Ez Like Sunday Morning: 5/15/16 - A Tribute To The Great Earnest Byner

Two HOF'ers, Two Pruitts, and Kevin Mack are the only players ahead of Byner on the Browns all time rushing list

The recently released Believeland 30 for 30 special (which, good Lord, is BRUTAL if you love the three Cleveland teams) features a heartfelt apology from a man that is remembered for the wrong reason. Watching this interview caused me recoil in aggravation - not at him, and not about the one play in his career for which his name has become synonymous, but at the mere suggestion that that he should feel guilty about what happened that day.

I know that there are people who still harbor a great resentment for the way the 1988 AFC Championship Game ended. If the almost thirty years since has not softened that stance on the man, then it's doubtful anything I say here will do any better. However, Earnest Byner is not the reason we lost that game, plain and simple. Moreover, his contributions to the Cleveland Browns ought to be remembered with reverence, because he more than earned it.

I am not going to get into the machinations of that play, even though we all at this point are fully aware that WR Webster Slaughter did not complete his assignment, and that contributed in a big way. It's not his fault either though, as almost never is a single play completely responsible for the outcome, and such was absolutely the case on that sad January afternoon.

After watching the special this evening, I'm even more resolute to point out what a great Brown he was, and why there's nothing for which he should feel sorry, then or now.


Some guys run with power and others, speed. Byner checked both boxes

Earnest Alexander Byner was selected with the final pick of the 10th round of the 1984 draft by the Cleveland Browns. At pick #280, Byner was taken 30 spots after where the Browns just selected Scooby Wright in this most recent NFL Draft. If we end up getting anything close to the production out of our (appropriately named) rookie inside linebacker as we did out of the running back from East Carolina that we landed in '84, then it will be a steal. As such, Byner turned out to be exactly that for Cleveland over 30 years ago, as the Browns were about to enter a period of ascendancy.

Although while good times were ahead, that year was not terribly successful for the Browns. The team finished 5-11, and Byner spent much of his rookie year sitting behind an aging Mike Pruitt and the forgettable Boyce Green. As the season progressed, Byner's opportunities increased. In week 16 he put up the first 100 yard rushing effort of his career, tallying 103 yards on 15 carries against the Steelers. The following week - the final of the season, Byner ran up 188 yards and 2 TD's and carried the Browns to a regular season victory over the Houston Oilers.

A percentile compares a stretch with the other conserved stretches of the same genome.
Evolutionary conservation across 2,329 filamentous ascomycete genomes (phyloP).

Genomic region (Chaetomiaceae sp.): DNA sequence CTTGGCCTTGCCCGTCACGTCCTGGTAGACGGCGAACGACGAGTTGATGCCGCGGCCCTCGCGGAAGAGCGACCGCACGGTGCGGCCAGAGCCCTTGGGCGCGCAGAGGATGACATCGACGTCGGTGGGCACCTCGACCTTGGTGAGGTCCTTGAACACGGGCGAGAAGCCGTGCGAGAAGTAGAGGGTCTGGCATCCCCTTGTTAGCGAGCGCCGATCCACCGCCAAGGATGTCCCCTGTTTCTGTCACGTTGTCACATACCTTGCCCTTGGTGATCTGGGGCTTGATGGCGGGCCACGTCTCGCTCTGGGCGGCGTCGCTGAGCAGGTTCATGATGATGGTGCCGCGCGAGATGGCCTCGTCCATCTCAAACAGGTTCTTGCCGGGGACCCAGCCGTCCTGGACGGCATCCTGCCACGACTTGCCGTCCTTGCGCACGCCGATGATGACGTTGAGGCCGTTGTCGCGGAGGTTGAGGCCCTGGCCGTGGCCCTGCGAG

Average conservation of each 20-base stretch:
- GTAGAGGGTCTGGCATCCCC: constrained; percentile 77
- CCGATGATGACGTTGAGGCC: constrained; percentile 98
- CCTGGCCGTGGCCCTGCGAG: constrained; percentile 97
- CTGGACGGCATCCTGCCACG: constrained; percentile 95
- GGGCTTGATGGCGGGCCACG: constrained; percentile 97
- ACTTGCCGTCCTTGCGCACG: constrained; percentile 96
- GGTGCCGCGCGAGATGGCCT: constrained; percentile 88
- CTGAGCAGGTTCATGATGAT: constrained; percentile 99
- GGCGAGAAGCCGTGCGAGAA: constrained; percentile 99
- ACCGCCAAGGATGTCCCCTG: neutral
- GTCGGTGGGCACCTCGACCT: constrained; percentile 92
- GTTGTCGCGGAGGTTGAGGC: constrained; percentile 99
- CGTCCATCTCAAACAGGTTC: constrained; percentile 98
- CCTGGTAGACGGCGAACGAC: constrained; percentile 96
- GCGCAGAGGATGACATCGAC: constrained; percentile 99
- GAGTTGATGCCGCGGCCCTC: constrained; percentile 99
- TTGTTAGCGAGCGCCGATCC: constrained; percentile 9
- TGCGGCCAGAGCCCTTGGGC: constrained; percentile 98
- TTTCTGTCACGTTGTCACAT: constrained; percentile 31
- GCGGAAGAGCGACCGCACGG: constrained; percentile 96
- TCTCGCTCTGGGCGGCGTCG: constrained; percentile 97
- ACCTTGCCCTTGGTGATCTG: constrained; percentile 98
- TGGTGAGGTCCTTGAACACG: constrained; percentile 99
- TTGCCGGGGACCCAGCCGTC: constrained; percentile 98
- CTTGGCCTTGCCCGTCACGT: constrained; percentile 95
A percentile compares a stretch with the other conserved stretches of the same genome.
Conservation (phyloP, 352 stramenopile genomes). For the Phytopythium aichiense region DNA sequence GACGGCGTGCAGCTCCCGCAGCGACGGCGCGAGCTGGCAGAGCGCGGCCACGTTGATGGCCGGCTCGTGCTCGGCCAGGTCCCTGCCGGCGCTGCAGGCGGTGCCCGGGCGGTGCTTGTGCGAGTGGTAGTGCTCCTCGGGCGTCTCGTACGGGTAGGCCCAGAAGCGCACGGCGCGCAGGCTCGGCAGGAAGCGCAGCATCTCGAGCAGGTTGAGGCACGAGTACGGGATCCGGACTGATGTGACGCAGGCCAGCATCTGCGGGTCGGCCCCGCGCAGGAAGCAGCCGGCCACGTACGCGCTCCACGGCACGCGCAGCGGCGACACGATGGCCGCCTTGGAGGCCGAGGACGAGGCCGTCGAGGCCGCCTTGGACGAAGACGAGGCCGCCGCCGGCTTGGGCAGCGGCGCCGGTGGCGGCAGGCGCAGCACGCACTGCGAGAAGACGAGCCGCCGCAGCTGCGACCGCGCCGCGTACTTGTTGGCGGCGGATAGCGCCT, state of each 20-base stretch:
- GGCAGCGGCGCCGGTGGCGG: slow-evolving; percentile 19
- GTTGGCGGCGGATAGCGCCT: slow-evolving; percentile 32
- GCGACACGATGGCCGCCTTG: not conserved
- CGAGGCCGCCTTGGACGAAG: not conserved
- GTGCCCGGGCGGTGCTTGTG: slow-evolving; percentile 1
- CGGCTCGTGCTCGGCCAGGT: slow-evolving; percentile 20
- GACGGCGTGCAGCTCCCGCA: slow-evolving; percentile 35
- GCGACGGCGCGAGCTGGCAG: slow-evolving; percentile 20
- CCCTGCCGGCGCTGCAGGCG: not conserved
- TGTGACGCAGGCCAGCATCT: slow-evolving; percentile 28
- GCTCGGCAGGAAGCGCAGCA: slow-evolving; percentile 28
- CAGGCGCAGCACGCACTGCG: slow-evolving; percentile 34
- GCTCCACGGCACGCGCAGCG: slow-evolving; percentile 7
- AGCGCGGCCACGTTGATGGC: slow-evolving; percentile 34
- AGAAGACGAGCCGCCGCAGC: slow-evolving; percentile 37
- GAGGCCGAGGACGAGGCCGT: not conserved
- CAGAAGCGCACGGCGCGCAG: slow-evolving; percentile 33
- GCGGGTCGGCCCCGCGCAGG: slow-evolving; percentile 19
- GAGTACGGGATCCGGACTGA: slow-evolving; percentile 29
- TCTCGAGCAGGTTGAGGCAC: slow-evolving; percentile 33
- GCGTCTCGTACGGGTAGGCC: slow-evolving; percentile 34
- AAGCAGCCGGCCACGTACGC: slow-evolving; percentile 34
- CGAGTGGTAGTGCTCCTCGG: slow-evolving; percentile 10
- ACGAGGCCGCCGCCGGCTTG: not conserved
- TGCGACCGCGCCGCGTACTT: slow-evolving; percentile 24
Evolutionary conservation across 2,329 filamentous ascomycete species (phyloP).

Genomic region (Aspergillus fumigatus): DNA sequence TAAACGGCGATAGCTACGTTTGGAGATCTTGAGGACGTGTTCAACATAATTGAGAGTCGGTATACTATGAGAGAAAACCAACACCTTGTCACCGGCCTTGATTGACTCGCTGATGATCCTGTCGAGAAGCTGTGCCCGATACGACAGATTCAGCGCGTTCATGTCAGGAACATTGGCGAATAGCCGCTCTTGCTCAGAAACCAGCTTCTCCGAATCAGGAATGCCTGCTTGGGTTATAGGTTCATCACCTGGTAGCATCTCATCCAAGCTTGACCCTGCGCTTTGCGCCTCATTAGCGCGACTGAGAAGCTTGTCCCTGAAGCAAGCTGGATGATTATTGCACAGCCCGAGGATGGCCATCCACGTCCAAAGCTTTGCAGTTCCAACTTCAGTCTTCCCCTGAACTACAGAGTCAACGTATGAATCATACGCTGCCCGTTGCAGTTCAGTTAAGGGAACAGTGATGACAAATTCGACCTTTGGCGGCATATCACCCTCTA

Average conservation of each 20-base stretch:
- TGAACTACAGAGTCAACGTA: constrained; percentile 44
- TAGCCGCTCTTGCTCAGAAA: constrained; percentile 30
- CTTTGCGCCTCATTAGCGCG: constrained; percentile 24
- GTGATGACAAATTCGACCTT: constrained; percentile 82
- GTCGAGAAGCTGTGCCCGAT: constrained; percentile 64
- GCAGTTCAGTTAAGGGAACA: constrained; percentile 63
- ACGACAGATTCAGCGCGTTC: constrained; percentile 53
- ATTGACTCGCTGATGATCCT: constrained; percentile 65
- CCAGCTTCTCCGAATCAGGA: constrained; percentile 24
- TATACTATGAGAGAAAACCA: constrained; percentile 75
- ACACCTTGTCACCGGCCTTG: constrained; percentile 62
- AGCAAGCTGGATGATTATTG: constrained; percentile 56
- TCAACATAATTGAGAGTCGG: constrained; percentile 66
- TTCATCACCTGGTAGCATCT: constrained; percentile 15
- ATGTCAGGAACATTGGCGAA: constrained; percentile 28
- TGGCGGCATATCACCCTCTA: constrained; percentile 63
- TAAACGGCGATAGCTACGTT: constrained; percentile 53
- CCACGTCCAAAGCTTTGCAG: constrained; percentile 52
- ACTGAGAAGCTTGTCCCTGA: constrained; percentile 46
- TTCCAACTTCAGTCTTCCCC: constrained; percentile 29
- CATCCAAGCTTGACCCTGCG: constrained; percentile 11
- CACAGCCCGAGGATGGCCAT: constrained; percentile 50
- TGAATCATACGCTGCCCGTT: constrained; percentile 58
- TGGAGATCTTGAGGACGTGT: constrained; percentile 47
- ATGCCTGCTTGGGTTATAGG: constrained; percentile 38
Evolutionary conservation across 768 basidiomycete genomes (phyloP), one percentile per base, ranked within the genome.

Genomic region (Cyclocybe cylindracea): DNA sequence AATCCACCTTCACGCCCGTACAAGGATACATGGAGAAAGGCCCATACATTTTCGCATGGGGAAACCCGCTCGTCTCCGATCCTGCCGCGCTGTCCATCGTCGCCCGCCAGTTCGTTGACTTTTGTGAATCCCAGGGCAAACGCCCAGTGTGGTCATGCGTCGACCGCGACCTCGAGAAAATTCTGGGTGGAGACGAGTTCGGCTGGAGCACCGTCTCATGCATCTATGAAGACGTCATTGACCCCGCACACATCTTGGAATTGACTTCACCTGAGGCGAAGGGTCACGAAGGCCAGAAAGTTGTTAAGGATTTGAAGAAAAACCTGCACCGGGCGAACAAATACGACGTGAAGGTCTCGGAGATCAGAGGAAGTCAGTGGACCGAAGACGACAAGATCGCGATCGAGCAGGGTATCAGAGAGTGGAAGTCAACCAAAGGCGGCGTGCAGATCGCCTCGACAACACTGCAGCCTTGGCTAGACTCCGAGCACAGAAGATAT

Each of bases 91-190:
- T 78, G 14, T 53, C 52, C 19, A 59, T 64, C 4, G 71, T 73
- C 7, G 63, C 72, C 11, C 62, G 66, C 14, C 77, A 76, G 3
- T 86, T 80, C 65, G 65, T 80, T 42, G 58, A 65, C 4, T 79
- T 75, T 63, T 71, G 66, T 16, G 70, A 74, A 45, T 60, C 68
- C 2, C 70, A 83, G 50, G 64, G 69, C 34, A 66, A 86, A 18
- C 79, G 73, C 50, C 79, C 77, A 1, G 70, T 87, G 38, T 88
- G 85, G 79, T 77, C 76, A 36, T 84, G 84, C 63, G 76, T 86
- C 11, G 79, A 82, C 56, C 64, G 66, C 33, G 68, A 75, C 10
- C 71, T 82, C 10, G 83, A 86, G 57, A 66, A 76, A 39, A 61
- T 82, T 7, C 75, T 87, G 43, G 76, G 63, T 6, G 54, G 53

In 1985 the Browns added two very important pieces to the offense: Quarterback Bernie Kosar and Running back Kevin Mack. This is really when the Browns' 80's run began.

That season, Byner and Mack (who I'll have to do a separate piece on someday - one of my all time favorites) became only the 3rd duo in league history to each rush for over a thousand yards (a feat which has since been accomplished only three times). However Byner's sophomore season wasn't just about his great rushing production; he was also a sensational pass receiver out of the backfield. The second year player finished with 460 yards on 45 receptions, for an impressive (for a running back) 10.2 average - made even more impressive by the fact that his longest catch of the season was for just 31 yards.

Injuries and the 1987 league-wide strike curtailed some of his production in his third and fourth years, but he was still a force to be reckoned with running and receiving, averaging almost 100 yards from scrimmage per game over that span. By 1988, the offense assembled had some serious firepower; along with the aforementioned Kosar, Mack, and Slaugher, were Tight end Ozzie Newsome (in the midst of a hall of fame career - even though I don't like him and don't honor his time with us. F*ck Baltimore), wide receivers Reggie Langhorne and Brian Brennan, and a very good offensive line that featured Center Mike Baab and Right Tackle Doug Dieken. However the catalyst was Byner, whose running and receiving prowess consistently kept opposing defenses off balance, which allowed the pinpoint accuracy of Kosar and the power-running of Mack to pile up points, and setting up a rematch with the Denver Broncos in the AFC Championship game.